Vermont Gov. Howard Dean's proposal to attract plastics processors to the state by cutting taxes has city officials and homeowners angry, and the plan may not live through legislative debate this week, opponents say. Dean wants to phase out Vermont's local-option machinery and equipment tax, a levy on equipment purchases minus depreciation, over five years. New facilities would be immediately exempt.
He sent Vermont officials to a state-funded booth at the Medical Design and Manufacturing Show held Feb. 6-8 in Anaheim, Calif., to promote the state and the tax repeal idea. James Griffiths, a Vermont industrial recruiter in the booth, said Vermont has 23 plastics processors, mostly injection and blow molders and extruders, em-ploying nearly 3,000.
There is ``no question'' some of the processors located in Vermont because of exemption from the local-option machinery tax, according to one state industrial development official who asked not to be named.
Economic Development Commissioner Frank Cioffi said the bill has become critical to attract large companies to the state - in particular, IBM, which plans a $4 billion expansion of its computer chip-making operation in Essex, outside Burlington. That town is expected to repeal the imposition of the tax in a ballot referendum March 5.
But State Rep. Oreste Valsangiacomo, chairman of the House Ways and Means Committee, predicted Feb. 20 that Dean's statewide repeal measure would not get his support in its present form.
``I don't see how we can mandate it on the towns and then ask resident property owners to replace the $27 million it raises in a year,'' he said.
Said Valsangiacomo, ``There is not a single company that has not come into the state because of the machinery and equipment tax.''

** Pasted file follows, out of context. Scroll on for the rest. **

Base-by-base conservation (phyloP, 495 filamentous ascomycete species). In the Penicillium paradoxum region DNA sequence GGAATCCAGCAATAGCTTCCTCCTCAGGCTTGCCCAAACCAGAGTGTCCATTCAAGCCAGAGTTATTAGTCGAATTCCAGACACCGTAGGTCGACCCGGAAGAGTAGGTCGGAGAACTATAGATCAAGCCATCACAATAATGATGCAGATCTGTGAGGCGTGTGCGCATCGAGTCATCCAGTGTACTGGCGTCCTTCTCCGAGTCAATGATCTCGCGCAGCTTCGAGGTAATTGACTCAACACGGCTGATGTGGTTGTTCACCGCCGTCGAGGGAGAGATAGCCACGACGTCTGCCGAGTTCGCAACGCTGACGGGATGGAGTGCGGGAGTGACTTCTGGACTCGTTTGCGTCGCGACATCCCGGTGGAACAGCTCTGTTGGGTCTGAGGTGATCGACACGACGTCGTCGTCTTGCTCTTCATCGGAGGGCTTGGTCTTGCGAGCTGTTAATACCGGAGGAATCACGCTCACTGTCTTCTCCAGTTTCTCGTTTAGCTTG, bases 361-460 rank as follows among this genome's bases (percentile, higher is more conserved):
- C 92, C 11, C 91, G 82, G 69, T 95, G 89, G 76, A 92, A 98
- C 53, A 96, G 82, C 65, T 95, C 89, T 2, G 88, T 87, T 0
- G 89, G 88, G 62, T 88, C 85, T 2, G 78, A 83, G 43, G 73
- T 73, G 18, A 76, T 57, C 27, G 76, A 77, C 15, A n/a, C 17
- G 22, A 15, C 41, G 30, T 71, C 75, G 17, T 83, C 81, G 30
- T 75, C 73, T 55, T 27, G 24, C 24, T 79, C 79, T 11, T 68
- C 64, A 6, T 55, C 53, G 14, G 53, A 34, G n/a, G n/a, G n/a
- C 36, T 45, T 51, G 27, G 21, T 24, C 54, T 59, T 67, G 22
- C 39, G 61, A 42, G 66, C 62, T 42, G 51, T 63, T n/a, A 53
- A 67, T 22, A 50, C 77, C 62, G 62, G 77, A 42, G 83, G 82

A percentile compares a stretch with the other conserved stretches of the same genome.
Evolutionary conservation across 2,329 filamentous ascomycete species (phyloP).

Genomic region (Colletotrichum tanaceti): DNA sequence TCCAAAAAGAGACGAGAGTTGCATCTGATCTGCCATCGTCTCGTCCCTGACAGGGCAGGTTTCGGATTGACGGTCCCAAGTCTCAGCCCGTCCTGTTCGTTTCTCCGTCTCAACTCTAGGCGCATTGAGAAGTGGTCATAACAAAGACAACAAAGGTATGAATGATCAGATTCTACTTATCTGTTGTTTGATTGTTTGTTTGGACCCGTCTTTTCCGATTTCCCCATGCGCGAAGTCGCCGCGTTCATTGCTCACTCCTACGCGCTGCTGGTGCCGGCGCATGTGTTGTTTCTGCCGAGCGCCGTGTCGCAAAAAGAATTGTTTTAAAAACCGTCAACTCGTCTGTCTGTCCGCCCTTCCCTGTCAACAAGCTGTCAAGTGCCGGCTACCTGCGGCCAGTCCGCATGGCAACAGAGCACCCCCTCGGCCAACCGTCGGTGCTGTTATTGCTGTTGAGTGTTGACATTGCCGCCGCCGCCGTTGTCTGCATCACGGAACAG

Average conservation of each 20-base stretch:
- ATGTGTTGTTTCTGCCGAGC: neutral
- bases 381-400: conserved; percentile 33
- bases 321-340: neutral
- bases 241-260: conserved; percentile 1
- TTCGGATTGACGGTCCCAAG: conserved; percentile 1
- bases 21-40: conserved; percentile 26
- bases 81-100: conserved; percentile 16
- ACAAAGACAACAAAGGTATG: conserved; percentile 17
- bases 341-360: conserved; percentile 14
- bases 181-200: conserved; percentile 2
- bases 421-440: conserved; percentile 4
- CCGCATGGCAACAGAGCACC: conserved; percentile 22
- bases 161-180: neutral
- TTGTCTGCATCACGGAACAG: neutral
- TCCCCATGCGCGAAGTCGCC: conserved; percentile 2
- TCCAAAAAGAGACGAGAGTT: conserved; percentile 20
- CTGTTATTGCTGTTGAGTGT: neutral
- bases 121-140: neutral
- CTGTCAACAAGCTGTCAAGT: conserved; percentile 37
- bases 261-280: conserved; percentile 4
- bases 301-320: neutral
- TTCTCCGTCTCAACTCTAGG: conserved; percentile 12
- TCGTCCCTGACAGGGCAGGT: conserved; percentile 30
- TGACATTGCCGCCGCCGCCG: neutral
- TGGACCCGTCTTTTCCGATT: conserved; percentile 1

Mack Molding Co. moved into its Arlington plant two years ago with an agreement with the city to exempt the facility from paying the equipment tax, which the city officials under current state law can do.
Critics such as Michael Welch, Barre city manager, said the tax represents 10 cents on the property tax rate - about $300,000 of the $8 million that Barre, population 10,000, collects in taxes a year.
``It's not a big chunk, but it would have to be replaced somehow,'' Welch said.
In any case, Barre would ``love to have some plastics companies in the state. We'd make them a really good deal,'' he said. Despite the machinery tax, the city has the ability to impose tax stabilization, which allows it to provide ``very favorable terms for that company in terms of depreciation,'' Welch said.
Rutland Mayor Jeff Wennberg contended Dean's proposal will take $1.6 million from Rutland's books, with a large part coming from the $23 million assessment on General Electric Co.'s jet engine division in Rutland.
Wennberg said he backs the principle behind Dean's proposal, but contends local property owners should not have to shoulder the corresponding tax hike.
Rutland was one of Vermont's first cities to phase out a similar levy, an inventory tax, in 1988. Now, said Wennberg, hardly any of the state's 246 incorporated areas assess the inventory tax. ``Competitive pressure did that,'' he said.
Already, towns of Colchester, Milton and Waterbury have eliminated their equipment taxes.
Mark Paulsen, Colchester Town Assessor, said the largely residential suburb of Rutland lost an estimated $4 million in assessed revenue. But, he said, ``We're adding more assessed dollars in real estate than were giving up in personal property.''
Repeal ``has worked for us. Since we've started phasing out, we've been able to bring to town two large office buildings. Whether they would have sited here anyway is hard to say, but one of them moved from another city in Vermont,'' Paulsen said.